In view of these ominous developments, the United States and Russia must begin direct communications regarding security arrangements in Europe.   There have been informal talks between Russian officials, including Foreign Minister Sergey Lavrov, and former U.S. officials, such as Charles Kupchan and Richard Haass, who recently wrote in Foreign Affairs that the answer to the war can be found with additional long-range western weaponry.

In any event, the unofficial talks are no substitute for talks between the State Department and the Russian Foreign Ministry.  Unfortunately, Secretary of State Antony Blinken appears to have no interest in establishing links to his counterpart, and the third-ranking member of the department, Victoria Nuland, is a well-established cold warrior well known to Moscow for interfering in Ukrainian domestic politics in 2014.  Biden’s national security team believes that only additional weaponry will end the war.

Neither Putin nor any likely successor to Putin will accept the fact that Russia’s western border will be occupied by NATO member-states that will include a very powerful Polish military; a combat-hardened Ukraine; three Baltic states that will accommodate German forces; and sophisticated U.S. military weaponry wherever the Kremlin looks.  Moreover, Germany will become a major military power as Chancellor Olaf Scholz has referred to the Russia-Ukraine war as a historic turning point.  Ukraine, moreover, will receive security guarantees at war’s end that will eventually include NATO membership.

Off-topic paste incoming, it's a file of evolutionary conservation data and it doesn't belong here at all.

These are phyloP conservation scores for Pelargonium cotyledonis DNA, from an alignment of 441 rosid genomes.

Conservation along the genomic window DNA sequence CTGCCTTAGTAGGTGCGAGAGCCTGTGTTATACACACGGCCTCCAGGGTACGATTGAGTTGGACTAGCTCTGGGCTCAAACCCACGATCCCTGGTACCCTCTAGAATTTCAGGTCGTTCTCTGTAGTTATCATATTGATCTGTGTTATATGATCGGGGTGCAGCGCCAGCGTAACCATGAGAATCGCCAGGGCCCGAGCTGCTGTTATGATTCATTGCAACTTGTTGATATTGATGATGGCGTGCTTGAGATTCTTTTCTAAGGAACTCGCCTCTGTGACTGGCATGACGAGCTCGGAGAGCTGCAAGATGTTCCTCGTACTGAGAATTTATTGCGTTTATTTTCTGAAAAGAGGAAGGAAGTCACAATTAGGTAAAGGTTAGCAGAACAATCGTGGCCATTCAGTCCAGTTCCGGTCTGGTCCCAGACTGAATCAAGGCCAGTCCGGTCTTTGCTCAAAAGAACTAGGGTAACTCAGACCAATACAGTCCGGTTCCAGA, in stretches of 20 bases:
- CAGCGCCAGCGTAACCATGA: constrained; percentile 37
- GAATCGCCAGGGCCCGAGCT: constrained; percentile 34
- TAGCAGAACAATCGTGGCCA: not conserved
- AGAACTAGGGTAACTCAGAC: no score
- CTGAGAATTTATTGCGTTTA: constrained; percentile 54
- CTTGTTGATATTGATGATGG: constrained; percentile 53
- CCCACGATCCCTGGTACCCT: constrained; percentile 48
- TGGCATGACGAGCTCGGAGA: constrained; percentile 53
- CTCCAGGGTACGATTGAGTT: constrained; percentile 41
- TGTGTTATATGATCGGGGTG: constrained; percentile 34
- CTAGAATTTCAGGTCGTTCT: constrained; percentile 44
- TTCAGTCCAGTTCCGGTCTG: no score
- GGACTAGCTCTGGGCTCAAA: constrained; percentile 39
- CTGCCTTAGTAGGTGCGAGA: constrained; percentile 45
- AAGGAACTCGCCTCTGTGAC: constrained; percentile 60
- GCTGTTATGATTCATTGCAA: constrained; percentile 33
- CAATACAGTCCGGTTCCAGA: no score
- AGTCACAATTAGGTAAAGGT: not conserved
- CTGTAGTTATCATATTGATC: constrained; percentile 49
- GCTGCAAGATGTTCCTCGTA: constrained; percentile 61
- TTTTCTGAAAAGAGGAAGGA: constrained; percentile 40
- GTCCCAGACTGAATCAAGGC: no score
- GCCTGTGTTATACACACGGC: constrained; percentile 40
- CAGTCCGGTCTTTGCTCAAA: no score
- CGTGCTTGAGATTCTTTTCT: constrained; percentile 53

It’s easy to say that Putin should have thought about this before invading Ukraine last year, There is already speculation in Europe about giving NATO membership to Moldova and Georgia in addition to Ukraine.  The United States needs to understand that the current military spiral must end before it is at war with Russia.  Only talks between Washington and Moscow could possibly identify possible compromises in the European theatre, which will require security guarantees for both Russia and Ukraine.